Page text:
An Analysis of Themes in African Literature, the Case of Nigerian Literature

Themes of Colonialism, Liberation, Nationalism, Tradition, Displacement and Rootlessness in African Literature

This paper deals with some of the themes in African literature such as colonialism, liberation, nationalism, tradition, displacement and rootlessness. First of all, it is necessary to have an idea about what constitutes the African literature. African literature comes from West Africa, East Africa, South Africa and its suburb Rhodesia. These literatures are quite naturally, different from each other. But they have in common the fact that they are written by young and middle-aged authors, most of them born after 1930.

African literature means different things to different people. Some consider it a new world literature, a new genre with new messages. Others regard it as a political document, characterised by the protest against colonialism’s downgrading of the blacks. For some it is simply an appendage to English and French literature. However, African literature is didactic and instructive; it is a documentary literature.

African writers who wrote in English were often accused of addressing themselves to a Western audience and to some extent, they were engaged in a debate with the West about the Western interpretation of Africa and in a sense they were directing a message both at the colonizer and the colonized. They were trying to reform African ideas about African experience but they were also trying to reform European ideas about the African experience by using the colonizer’s language to express his ideas.

This happened during the Negritude movement in Africa- Francophone Africa- which was an attempt also to place positive value on African culture and to make Europeans aware that Africa has a culture, local traditions, that Africa was capable of high-quality literature often based on the same premises as the Europeans were using. It was addressed to Africans themselves; who through reading their literature could change their own minds about the experience they have been through and today most of the African writing is addressed to a local audience.

The experience of certain areas of Africa of colonialism has been very different from the others. In certain rural areas, the consciousness of being dominated by an alien culture was minimal. Their existence went on regardless of who were on their soil. In that way, parts of Africa never really felt the impact of colonisation like the people along the coastline or in the metropolitan cities. However, the impact of colonialism was more severe in African countries than in the other Commonwealth countries. Most of the African writers- Olive Schriner, Sembene Ousmane, Chinua Achebe, Wole Soyinka, Nadine Gordimer, Laurens Vander Post, Ferdinand Oyono, Camara Laye, Ayi Kwei Armah, Cyprian Ekwensi, Gabriel Okara, all of them have powerfully presented the impact of colonialism and neocolonialism to the downtrodden masses of their country in their works.

Most African literature is an expression of its country’s social change. The writers are concerned about the past and present history of their country and this concern is reflected in their works. The social change that Africa had been subjected to since the colonisation of the country- the cultural, political and missionary influences and its present state of achieved independence with a growing awareness of both national identity and modern problems.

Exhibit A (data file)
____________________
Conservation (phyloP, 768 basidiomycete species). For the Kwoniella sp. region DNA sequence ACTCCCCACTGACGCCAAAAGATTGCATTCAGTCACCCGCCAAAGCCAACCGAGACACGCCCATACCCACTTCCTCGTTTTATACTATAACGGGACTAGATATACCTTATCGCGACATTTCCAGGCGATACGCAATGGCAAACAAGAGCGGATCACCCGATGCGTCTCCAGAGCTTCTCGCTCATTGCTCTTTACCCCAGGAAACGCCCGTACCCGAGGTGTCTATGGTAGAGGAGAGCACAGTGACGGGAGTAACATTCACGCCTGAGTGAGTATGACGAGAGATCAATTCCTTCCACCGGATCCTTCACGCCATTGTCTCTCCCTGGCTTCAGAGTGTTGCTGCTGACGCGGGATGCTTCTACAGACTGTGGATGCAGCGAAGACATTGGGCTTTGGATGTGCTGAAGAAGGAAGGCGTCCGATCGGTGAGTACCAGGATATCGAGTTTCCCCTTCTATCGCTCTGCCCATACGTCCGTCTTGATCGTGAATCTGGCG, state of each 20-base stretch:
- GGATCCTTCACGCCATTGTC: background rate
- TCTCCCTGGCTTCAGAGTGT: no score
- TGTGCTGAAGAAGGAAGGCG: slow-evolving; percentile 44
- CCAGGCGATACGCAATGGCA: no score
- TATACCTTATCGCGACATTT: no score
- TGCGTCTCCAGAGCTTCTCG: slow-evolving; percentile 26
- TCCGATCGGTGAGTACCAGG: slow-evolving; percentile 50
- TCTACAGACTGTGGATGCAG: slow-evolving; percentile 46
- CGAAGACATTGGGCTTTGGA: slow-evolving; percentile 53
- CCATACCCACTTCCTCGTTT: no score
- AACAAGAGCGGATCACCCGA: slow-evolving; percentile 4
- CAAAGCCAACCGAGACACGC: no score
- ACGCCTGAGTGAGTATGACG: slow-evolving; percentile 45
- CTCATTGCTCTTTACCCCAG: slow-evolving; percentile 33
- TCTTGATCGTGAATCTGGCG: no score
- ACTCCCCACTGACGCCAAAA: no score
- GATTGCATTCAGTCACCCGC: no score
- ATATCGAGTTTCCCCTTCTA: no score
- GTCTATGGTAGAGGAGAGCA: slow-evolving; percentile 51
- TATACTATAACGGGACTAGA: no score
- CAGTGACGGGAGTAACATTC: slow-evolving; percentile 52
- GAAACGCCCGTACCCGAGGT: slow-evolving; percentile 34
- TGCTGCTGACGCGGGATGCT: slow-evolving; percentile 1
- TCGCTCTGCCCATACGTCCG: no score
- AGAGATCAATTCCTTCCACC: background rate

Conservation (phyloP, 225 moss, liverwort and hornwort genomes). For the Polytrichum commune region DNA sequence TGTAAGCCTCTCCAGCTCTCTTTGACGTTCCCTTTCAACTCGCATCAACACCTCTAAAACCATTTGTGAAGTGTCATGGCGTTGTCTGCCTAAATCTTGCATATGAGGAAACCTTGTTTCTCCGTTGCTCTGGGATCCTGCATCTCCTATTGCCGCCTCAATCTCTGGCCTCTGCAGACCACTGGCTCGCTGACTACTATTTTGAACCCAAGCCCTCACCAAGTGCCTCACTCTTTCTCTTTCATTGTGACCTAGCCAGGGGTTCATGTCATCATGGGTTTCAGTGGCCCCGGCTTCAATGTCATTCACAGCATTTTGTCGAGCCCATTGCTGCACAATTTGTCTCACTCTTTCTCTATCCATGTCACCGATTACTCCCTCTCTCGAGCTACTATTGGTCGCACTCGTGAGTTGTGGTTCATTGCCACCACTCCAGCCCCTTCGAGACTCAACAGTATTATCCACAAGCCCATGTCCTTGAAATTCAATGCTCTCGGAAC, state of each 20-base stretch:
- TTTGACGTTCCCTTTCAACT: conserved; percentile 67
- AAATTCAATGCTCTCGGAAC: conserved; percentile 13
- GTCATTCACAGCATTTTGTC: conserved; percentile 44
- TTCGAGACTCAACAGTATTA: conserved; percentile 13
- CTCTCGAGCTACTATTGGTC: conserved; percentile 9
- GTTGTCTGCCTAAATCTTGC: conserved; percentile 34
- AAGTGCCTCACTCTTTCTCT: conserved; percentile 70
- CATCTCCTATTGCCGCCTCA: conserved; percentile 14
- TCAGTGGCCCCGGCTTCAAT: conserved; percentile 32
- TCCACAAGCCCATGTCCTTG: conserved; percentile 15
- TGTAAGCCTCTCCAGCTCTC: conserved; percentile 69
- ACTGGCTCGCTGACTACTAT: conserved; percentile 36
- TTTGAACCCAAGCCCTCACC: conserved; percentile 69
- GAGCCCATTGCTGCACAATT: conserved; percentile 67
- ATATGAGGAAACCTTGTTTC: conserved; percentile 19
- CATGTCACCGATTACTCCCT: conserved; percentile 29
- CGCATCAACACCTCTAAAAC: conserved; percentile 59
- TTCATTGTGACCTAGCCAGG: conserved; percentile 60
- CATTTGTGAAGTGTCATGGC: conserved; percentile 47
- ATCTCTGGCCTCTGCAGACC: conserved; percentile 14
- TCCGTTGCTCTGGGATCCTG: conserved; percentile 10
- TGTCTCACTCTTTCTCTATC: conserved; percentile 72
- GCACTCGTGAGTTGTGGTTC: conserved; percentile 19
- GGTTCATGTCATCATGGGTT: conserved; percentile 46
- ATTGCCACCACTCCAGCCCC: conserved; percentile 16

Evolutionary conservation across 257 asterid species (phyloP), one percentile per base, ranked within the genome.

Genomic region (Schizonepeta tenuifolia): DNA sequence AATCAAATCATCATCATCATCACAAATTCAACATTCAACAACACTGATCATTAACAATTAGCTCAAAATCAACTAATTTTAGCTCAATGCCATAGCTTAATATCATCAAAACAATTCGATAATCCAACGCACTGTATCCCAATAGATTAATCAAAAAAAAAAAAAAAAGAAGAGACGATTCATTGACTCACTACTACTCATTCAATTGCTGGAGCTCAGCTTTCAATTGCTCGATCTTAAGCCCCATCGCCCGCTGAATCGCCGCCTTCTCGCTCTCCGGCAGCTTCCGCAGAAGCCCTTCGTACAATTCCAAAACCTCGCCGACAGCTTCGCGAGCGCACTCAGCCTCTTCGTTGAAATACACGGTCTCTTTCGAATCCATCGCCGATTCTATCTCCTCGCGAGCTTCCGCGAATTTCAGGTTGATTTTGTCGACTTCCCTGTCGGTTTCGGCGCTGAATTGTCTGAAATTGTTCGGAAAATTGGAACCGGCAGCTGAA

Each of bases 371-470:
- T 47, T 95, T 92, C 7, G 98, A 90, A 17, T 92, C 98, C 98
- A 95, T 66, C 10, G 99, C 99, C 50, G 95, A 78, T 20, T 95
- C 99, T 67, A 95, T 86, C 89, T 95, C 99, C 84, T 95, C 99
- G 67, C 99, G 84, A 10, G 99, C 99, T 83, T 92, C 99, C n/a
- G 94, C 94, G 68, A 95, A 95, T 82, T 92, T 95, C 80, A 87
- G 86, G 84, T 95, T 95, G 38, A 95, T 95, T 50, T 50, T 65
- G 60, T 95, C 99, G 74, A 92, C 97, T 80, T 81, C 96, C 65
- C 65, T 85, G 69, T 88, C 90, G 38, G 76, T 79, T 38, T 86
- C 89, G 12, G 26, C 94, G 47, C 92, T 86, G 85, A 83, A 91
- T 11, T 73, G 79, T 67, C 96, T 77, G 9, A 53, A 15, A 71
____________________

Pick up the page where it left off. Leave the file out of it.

Chinua Achebe’s Things Fall Apart is a worthy archetype of the novel which shows the tragic consequences of Africa’s encounter with Europe. The village Umofia is a representative of traditional Igbo society. A similarity can be drawn between the changes in the protagonist Okonkwo’s life and the social change that Nigeria under went before and after its encounter with European culture. Having examined the strains and stresses in Igbo society in the wake of colonialist’s advance in Things Fall Apart and Arrow of God, and the problems facing the educated classes in modern Nigeria in No Longer at Ease, in A Man of the People Achebe shows what Nigerians made of their country consequent to the departure of the imperialists. Michal Ondaatje’s renowned work, The English Patient too deals with the theme of colonial presence.

Liberation in literature challenges people, community and the continent to identify the positive elements in their heritage and inspires them to find solutions to their problems. Along with the Yoruba culture, Wole Soyinka also advocates the theme of liberation in his works. In his prison notes, The Man Died, he says that the second phase of self-liberation is the creation of a continental language as an instrument of continuing continental struggle. The Kenyan writer Ngugi wa Thiongo’ regarded the revision of Kenyan history as essential to liberation from colonial legacy. In his novel, Petals of Blood, he explains through the characters of Karega and Joseph, that the spirit of liberation is a continuous process which is indicative of the social consciousness of the people.

Similarly, Ayi Kwei Armah’s novels, apart from their aesthetic beauty, are deliberately crafted as tools of resistance and liberation. His novels Two Thousand Seasons and The Healers are regarded as novels of liberation. Both these works are revolutionary in their perspectives. In these novels Africa becomes the plot, character, theme and the situation, and Armah’s novelistic vision is to emancipate the continent from the forces of slavery, colonialism and neocolonialism.

Two Thousand Seasons provides a survey of the history of Africa from the past to the future. It chronicles the life of the African people confronted with cultural, religious, economic and social enslavement. It calls for a struggle for their liberation. The novel is a fight not only to rehabilitate Africa’s battered image but also to liberate it from slavery, disintegration, distortion and dislocation of its unique African cultural identity.